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  • The Huron-Wendat Feast of the Dead: Indian-European Encounters in Early North America
  • Branka Arsicandx0301 (bio)
Erik R. Seeman, The Huron-Wendat Feast of the Dead: Indian-European Encounters in Early North America (Baltimore: Johns Hopkins University Press, 2011), 163 pp.

Seeman’s book retells the story of the colonization of North America but not in any typical way, being not much concerned with analysis of the economic interests that fashioned and directed the unprecedented violence of modern capital. Seeman’s interests are elsewhere: he wants to understand how colonizers and colonized, specifically French Jesuits and Wendats, influenced each other through their investment in and fascination with one another’s deathbed scenes, funerals, mourning rituals, and rituals of commemoration—an assemblage of practices that Seeman calls “deathways.” Care of the dead and unmanageable grief became common ground for religions as different as Catholicism and Wendat spirituality, thus turning deathways into ways of life. Seeman reconstructs the Jesuits’ fascination with Wendat practices that, despite their admiration, they judged to be pagan and therefore in need of transformation with the aid of Christian theology. Without seeking to make us sympathetic to the colonizers, Seeman’s reading nevertheless depicts them as complex figures, astonished by what they were demolishing and altered by what they helped to make vanish.

The major value of this book is in its extensive discussion of Wendat spirituality and especially of their collective burial rite. The “Feast of the Dead” depended on a nondualistic ontology and a belief in multiple souls that confused (and continue to confuse) Western interlocutors, who have very different understandings of subjectivity, of the differences between mind and matter, and of the distinction between life and death. Having amassed an archive predominantly of Jesuit documents, Seeman describes how the Wendats would flex a corpse into the fetal position and wrap it in a beaver robe, before taking it to the village cemetery for burial on a scaffold holding a bark tomb. But this burial on the surface of the earth was only temporary; a second burial followed later. On [End Page 143] that occasion, the Wendats would scrape and clean the bones of all the corpses that had been brought to the village cemetery over a period of a year or more and left to decay on scaffolds, then lay them together in a pit. The preparation of the bones was considered particularly important, since bones were—not only in terms of Wendat theogony but also of their semantics—considered a variant of the soul (atisken, bones; esken, souls—a linguistic kinship reflecting a single origin for mind and body). Preparation of the bones was meant to liberate two of the souls that each human has for new lives; at the moment of final burial, one of the souls was released to the village of eternally living souls located in the sky, while the other remained in or near the ossuary. The dead were therefore not simply released into a transcendent eternity but, thanks to the vicinity of their other soul, also kept in the neighborhood of the living and of their own material bones. It is as if the Wendats imagined them never completely dead or, at least, never quite departed from the life of the living. And that is what the Jesuits found so fascinating in Wendat burial rites: the idea of a commitment to the dead that also celebrated the living.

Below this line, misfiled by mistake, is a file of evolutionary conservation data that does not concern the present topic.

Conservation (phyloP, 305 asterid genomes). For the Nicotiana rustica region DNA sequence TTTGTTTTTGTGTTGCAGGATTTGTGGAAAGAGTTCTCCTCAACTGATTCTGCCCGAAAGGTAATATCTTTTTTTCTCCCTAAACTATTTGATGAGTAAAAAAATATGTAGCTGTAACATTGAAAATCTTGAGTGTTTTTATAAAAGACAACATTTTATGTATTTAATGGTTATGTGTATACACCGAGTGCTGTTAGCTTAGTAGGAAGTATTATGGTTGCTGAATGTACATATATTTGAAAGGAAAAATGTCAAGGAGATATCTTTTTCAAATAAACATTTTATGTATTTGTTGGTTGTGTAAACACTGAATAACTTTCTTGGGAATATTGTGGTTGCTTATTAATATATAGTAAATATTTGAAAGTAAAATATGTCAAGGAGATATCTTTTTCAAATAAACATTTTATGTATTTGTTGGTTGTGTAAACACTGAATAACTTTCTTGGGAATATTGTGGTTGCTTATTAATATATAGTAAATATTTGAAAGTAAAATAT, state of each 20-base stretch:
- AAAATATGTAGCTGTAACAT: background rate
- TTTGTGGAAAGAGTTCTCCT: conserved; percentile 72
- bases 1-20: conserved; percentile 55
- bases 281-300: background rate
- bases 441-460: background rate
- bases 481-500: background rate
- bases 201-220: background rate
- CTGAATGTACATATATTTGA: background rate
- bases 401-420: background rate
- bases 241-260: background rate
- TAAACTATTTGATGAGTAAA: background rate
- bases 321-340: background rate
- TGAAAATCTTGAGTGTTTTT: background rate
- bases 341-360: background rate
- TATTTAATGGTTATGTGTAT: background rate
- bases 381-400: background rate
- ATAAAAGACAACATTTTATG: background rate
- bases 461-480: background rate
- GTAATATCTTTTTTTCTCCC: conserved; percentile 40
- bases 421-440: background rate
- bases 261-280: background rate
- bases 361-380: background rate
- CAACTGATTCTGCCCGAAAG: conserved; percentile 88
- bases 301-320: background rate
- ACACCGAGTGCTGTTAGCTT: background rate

Branka Arsicandx0301

Branka Arsić is professor of English and comparative literature at Columbia University. Her books include Passive Constitutions, or 7½ Times Bartleby; The Passive Eye: Gaze and Subjectivity in Berkeley (via Beckett); and On Leaving: A Reading in Emerson.



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pp. 143-144
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